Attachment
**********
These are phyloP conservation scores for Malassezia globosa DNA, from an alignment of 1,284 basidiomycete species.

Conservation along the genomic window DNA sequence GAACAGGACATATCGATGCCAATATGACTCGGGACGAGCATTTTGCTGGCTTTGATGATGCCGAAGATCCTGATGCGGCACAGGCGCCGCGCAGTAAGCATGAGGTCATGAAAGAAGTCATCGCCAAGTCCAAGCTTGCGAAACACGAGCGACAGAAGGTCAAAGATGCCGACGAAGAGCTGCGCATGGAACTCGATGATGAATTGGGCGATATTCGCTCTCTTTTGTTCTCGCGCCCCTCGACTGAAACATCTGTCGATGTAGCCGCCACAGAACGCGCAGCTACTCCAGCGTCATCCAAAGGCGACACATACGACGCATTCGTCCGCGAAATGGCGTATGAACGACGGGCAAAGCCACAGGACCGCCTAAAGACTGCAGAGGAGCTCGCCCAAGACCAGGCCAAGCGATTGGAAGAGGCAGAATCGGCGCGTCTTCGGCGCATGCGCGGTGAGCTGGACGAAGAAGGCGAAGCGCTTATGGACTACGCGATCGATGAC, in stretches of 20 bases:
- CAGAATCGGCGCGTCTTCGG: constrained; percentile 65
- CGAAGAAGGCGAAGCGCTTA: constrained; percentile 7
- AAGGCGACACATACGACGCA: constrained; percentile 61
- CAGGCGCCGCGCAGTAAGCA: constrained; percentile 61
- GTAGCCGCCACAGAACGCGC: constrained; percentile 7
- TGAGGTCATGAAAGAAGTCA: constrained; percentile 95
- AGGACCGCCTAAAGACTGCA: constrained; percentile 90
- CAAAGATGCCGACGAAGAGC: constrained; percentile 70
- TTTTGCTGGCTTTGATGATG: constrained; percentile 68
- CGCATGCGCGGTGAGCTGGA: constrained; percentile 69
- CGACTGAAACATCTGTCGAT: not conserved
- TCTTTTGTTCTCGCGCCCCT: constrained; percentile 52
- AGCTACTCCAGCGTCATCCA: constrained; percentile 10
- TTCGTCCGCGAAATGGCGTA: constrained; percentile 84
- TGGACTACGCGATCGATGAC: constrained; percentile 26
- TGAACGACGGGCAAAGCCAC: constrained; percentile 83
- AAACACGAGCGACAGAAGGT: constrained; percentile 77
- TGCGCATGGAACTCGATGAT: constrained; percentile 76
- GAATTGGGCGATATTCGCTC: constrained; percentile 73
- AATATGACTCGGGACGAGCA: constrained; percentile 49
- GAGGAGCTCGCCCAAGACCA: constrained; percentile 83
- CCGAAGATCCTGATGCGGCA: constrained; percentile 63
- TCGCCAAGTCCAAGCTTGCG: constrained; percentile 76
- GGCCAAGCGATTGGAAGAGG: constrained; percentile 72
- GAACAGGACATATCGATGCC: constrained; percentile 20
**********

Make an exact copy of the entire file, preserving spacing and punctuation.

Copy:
These are phyloP conservation scores for Malassezia globosa DNA, from an alignment of 1,284 basidiomycete species.

Conservation along the genomic window DNA sequence GAACAGGACATATCGATGCCAATATGACTCGGGACGAGCATTTTGCTGGCTTTGATGATGCCGAAGATCCTGATGCGGCACAGGCGCCGCGCAGTAAGCATGAGGTCATGAAAGAAGTCATCGCCAAGTCCAAGCTTGCGAAACACGAGCGACAGAAGGTCAAAGATGCCGACGAAGAGCTGCGCATGGAACTCGATGATGAATTGGGCGATATTCGCTCTCTTTTGTTCTCGCGCCCCTCGACTGAAACATCTGTCGATGTAGCCGCCACAGAACGCGCAGCTACTCCAGCGTCATCCAAAGGCGACACATACGACGCATTCGTCCGCGAAATGGCGTATGAACGACGGGCAAAGCCACAGGACCGCCTAAAGACTGCAGAGGAGCTCGCCCAAGACCAGGCCAAGCGATTGGAAGAGGCAGAATCGGCGCGTCTTCGGCGCATGCGCGGTGAGCTGGACGAAGAAGGCGAAGCGCTTATGGACTACGCGATCGATGAC, in stretches of 20 bases:
- CAGAATCGGCGCGTCTTCGG: constrained; percentile 65
- CGAAGAAGGCGAAGCGCTTA: constrained; percentile 7
- AAGGCGACACATACGACGCA: constrained; percentile 61
- CAGGCGCCGCGCAGTAAGCA: constrained; percentile 61
- GTAGCCGCCACAGAACGCGC: constrained; percentile 7
- TGAGGTCATGAAAGAAGTCA: constrained; percentile 95
- AGGACCGCCTAAAGACTGCA: constrained; percentile 90
- CAAAGATGCCGACGAAGAGC: constrained; percentile 70
- TTTTGCTGGCTTTGATGATG: constrained; percentile 68
- CGCATGCGCGGTGAGCTGGA: constrained; percentile 69
- CGACTGAAACATCTGTCGAT: not conserved
- TCTTTTGTTCTCGCGCCCCT: constrained; percentile 52
- AGCTACTCCAGCGTCATCCA: constrained; percentile 10
- TTCGTCCGCGAAATGGCGTA: constrained; percentile 84
- TGGACTACGCGATCGATGAC: constrained; percentile 26
- TGAACGACGGGCAAAGCCAC: constrained; percentile 83
- AAACACGAGCGACAGAAGGT: constrained; percentile 77
- TGCGCATGGAACTCGATGAT: constrained; percentile 76
- GAATTGGGCGATATTCGCTC: constrained; percentile 73
- AATATGACTCGGGACGAGCA: constrained; percentile 49
- GAGGAGCTCGCCCAAGACCA: constrained; percentile 83
- CCGAAGATCCTGATGCGGCA: constrained; percentile 63
- TCGCCAAGTCCAAGCTTGCG: constrained; percentile 76
- GGCCAAGCGATTGGAAGAGG: constrained; percentile 72
- GAACAGGACATATCGATGCC: constrained; percentile 20